Politicians are set to vote on a controversial motion that Israel’s supporters fear could see Parliament recognise a Palestinian state ahead of a peace deal, writes Justin Cohen.

Palestine Solidarity Campaign project an image onto the Houses of Parliament.

Palestine Solidarity Campaign project an image onto the Houses of Parliament.

The landmark motion, proposed by prominent backbench critics of Israel and set to be debated on 13 October, says: “This House believes the Government should recognise the state of Palestine alongside the state of Israel.”

Simon Johnson of the Jewish Leadership Council, said: “We are working closely with grassroots and the Friends of Israel groups in Parliament to ensure the community’s views on this motion are known to MPs.”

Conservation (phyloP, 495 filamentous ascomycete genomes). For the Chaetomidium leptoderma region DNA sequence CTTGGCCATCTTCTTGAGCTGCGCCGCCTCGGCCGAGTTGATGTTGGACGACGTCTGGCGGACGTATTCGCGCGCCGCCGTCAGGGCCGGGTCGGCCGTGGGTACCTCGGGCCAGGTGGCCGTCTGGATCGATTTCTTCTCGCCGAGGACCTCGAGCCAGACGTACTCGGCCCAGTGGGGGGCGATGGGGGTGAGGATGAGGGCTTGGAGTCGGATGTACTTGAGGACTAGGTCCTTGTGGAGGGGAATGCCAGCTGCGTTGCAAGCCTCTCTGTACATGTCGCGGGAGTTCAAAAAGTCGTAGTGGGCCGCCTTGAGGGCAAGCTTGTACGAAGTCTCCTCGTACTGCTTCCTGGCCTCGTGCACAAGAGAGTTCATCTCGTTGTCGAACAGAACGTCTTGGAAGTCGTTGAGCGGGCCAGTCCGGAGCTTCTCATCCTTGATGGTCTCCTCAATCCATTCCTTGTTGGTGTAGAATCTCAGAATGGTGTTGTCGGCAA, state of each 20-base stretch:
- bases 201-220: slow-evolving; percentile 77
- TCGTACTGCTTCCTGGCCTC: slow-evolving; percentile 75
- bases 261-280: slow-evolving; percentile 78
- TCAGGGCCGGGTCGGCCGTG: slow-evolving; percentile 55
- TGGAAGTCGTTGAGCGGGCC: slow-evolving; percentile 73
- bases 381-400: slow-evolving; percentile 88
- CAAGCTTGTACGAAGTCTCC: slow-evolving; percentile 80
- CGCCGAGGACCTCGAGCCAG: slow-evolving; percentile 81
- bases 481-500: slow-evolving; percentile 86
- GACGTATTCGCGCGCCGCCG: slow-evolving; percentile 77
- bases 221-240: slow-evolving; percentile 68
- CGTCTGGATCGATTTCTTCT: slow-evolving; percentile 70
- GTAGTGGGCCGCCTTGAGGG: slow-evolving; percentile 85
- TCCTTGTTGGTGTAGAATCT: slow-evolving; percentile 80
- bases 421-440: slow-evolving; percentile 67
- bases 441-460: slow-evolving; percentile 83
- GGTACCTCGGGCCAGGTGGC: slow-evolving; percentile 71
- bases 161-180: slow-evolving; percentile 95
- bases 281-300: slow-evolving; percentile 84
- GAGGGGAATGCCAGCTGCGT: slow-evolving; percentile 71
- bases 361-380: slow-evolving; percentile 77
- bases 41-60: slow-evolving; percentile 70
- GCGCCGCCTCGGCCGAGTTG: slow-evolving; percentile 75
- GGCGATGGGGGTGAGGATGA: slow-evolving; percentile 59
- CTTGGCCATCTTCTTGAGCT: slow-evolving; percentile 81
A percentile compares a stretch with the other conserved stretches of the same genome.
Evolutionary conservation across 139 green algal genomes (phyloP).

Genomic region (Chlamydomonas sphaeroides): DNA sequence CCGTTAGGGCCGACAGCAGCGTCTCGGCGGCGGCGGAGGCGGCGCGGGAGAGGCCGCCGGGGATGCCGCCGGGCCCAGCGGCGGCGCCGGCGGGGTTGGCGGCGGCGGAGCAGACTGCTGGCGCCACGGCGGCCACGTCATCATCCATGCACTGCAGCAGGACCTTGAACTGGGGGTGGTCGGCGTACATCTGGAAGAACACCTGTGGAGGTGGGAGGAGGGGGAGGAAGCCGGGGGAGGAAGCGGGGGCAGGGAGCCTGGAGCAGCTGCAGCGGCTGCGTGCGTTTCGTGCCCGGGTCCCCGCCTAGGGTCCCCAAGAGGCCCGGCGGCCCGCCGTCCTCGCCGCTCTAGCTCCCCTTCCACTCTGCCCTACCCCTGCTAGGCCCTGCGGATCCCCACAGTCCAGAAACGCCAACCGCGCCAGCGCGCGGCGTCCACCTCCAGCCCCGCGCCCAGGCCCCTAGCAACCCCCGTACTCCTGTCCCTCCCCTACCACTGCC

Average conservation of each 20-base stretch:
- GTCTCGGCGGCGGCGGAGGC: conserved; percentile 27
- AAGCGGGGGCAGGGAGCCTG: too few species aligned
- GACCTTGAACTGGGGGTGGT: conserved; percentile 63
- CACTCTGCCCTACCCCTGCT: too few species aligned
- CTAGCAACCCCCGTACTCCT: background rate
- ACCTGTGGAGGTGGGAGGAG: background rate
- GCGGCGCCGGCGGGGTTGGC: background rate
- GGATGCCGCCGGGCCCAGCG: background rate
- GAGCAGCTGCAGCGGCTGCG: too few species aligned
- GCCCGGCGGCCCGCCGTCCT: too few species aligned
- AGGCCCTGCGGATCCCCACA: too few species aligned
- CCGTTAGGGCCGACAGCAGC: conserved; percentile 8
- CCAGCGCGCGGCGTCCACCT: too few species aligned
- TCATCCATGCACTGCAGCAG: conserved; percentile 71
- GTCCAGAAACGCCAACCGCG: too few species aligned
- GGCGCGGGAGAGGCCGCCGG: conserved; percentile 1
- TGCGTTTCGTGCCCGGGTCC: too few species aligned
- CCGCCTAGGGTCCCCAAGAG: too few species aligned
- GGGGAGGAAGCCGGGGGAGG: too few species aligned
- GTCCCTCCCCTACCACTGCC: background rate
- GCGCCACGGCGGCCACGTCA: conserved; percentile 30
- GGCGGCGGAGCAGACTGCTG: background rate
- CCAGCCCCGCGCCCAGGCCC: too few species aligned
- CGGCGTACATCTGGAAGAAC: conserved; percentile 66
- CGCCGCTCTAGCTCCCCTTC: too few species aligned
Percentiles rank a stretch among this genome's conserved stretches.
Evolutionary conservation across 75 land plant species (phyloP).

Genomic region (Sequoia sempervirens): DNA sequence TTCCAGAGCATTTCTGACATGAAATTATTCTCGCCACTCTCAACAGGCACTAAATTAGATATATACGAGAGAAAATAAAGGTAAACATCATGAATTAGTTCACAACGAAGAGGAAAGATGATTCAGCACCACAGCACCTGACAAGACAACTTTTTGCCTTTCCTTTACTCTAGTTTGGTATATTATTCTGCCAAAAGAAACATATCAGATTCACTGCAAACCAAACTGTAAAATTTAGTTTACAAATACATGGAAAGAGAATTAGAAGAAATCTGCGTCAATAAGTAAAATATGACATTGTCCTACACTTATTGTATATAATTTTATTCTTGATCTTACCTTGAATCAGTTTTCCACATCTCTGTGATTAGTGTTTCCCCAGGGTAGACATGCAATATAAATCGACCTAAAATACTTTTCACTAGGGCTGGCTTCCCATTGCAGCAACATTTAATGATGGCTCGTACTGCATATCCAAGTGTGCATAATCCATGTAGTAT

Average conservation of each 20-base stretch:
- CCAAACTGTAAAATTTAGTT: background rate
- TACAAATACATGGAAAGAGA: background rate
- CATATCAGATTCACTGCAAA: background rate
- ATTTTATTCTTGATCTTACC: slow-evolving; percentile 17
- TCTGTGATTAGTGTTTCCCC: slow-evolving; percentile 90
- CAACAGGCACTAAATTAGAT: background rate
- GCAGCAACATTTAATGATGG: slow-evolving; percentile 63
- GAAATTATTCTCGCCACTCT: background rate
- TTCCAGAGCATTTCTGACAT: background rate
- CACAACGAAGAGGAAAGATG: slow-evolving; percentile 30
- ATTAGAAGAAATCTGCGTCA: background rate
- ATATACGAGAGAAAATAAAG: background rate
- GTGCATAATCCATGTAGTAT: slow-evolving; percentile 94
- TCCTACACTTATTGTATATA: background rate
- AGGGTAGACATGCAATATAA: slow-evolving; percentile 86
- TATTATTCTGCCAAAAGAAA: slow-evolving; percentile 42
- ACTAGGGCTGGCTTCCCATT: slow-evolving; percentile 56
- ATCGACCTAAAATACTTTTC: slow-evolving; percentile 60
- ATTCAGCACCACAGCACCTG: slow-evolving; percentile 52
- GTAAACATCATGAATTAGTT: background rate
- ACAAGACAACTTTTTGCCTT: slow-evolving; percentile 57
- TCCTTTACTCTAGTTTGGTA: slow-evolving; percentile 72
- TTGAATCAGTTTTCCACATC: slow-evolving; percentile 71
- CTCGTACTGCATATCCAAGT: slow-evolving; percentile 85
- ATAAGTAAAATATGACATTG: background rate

A vote on the original motion would only take place if politicians reject the amendment. Whatever the outcome, the result would not become Government policy.

We Believe in Israel is urging supporters to write to MPs asking them to vote for an amendment that recognition should come only “on the conclusion of successful peace negotiations”.

Former Board of Deputies vice-president Jerry Lewis said the initiative raised the prospect that “for the very first time, Parliament may vote for recognition of a Palestinian state without any safeguards for Israel”.